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Chinese President Xi Jinping and Russian President Vladimir Putin meet at the Shanghai Cooperation Organization (SCO) Summit in Qingdao on June 10, 2018. Xi is using his first trip abroad since the start of the pandemic to promote China’s strategic ambitions at this year’s summit of the Central Asian security group. Photo: AP

ExplainerWhat’s at stake as China’s Xi Jinping makes first trip overseas since the pandemic began?

  • Trip comes ahead of key party congress where Xi is expected to secure third term
  • Xi will meet Russian President Vladimir Putin and attend SCO summit
Xi Jinping
Chinese President Xi Jinping will travel to Central Asia on Wednesday, setting out on his first overseas trip since the start of the coronavirus pandemic in 2020.
He is expected to meet Russian President Vladimir Putin in Uzbekistan – their first encounter since the war in Ukraine started in February – on the sidelines of the Shanghai Cooperation Organisation (SCO) summit. The SCO is a regional political, economic and security organisation headed by China and composed of eight states, including former Soviet Union countries and India and Pakistan.

Xi’s trip will be watched very closely, as it comes just before he is expected to secure a third term in mid-October during the 20th National Congress of the Chinese Communist Party.

Why is Xi Jinping’s trip important?

This is his first foreign trip since the pandemic started in 2020. In those 2½ years, Xi has mostly held meetings by video link with foreign leaders, amid waves of Covid-19 and sporadic lockdowns throughout the country to maintain its zero-Covid policy.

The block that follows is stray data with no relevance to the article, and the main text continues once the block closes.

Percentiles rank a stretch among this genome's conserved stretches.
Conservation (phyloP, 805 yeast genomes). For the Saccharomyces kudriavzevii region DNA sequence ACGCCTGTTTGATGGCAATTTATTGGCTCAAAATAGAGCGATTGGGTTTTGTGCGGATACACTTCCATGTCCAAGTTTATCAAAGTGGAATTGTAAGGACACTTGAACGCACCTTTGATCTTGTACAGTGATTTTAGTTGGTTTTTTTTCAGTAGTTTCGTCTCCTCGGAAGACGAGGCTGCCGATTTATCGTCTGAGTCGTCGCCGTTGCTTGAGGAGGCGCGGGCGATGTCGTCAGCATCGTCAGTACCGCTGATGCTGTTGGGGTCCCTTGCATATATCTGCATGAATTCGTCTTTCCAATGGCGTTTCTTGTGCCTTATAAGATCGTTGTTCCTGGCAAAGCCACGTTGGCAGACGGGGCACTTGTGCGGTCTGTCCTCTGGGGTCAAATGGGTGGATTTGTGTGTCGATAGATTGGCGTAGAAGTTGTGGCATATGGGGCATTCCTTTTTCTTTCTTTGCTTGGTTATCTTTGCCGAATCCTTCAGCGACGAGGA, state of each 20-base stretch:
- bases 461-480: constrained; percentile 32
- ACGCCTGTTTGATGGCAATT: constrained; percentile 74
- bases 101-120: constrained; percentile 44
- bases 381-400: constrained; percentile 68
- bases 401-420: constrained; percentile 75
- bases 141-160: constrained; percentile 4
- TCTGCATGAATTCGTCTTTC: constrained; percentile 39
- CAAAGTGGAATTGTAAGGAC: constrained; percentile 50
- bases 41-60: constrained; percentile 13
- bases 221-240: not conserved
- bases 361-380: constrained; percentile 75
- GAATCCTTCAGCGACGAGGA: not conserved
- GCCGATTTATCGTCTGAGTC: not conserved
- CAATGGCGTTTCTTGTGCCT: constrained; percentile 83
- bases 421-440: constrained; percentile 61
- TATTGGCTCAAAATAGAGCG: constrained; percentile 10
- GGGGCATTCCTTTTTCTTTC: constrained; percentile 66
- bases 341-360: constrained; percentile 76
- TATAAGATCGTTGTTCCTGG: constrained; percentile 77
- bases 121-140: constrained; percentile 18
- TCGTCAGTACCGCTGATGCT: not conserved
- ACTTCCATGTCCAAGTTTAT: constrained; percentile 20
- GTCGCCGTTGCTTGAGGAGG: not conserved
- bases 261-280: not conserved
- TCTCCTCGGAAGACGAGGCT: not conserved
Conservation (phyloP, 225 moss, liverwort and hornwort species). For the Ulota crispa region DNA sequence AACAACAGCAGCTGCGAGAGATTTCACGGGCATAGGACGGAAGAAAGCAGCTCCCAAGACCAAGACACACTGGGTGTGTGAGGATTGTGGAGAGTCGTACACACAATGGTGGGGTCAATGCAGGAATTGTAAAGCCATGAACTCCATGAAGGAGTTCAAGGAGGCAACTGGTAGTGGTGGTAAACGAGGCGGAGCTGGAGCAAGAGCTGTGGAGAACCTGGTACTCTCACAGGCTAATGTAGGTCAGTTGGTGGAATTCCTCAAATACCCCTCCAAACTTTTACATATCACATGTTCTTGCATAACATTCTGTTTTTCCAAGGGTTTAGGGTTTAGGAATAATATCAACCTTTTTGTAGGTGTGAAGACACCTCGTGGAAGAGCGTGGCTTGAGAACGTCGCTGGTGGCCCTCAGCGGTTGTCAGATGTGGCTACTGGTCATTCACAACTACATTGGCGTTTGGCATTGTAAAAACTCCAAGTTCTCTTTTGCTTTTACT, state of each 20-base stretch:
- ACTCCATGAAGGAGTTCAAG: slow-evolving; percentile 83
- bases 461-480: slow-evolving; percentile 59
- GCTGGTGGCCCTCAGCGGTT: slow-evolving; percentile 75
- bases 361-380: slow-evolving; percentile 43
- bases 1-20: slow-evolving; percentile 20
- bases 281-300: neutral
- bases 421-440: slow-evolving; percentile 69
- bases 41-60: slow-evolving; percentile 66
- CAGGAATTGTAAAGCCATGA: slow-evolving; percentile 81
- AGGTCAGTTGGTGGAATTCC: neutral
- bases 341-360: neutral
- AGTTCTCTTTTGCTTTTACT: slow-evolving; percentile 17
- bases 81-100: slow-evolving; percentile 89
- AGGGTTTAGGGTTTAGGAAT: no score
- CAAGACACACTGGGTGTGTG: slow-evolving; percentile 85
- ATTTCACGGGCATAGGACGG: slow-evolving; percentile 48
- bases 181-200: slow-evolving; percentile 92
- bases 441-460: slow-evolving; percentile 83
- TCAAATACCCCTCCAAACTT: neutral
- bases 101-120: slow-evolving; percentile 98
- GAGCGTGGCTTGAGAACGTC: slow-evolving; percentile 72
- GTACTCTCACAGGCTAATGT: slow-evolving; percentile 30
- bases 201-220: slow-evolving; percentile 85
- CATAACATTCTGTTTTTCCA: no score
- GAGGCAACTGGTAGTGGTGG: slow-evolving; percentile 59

In-person diplomacy and people-to-people exchanges across borders have been kept to a minimum.

China’s economy has also seen a significant slowdown following months of lockdowns in the country’s financial hub of Shanghai as well as other cities and regions.

Last week, Li Zhanshu, chairman of the National People’s Congress, became the first of the seven-member Politburo Standing Committee to set foot outside the country since the start of the pandemic. Li’s 11-day trip has included stops in Russia, Mongolia, Nepal and South Korea.

Why does the trip’s timing matter?

Despite economic challenges, Xi’s trip comes as the party is in the final phase of preparations for the high level, twice-a-decade party congress.
Next month’s national congress will be highly scrutinised as the ruling party will undergo a significant reshuffle. Close to half of the officials in the 25-member Politburo, the party’s principal policymaking body, are set to retire.
Xi’s trip will also take place amid high tensions between China and the United States and its allies. China has been widely criticised by the US and its allies for military drills around Taiwan following US House Speaker Nancy Pelosi’s visit to the self-ruled island, which Beijing considers as its own territory.
Observers have said the timing of Xi’s trip is not just intended to promote China’s strong ties with Russia and Central Asian countries amid diplomatic difficulties with the West, but its also meant to project strong confidence in domestic politics just one month ahead of China’s most important political event of the year.

Why is the meeting between Xi and Putin so highly anticipated?

Xi and Putin will meet for the first time since the two leaders declared “no limits” in the relations of their countries when they last met during Beijing’s Winter Olympics in February, just days before Russia invaded Ukraine.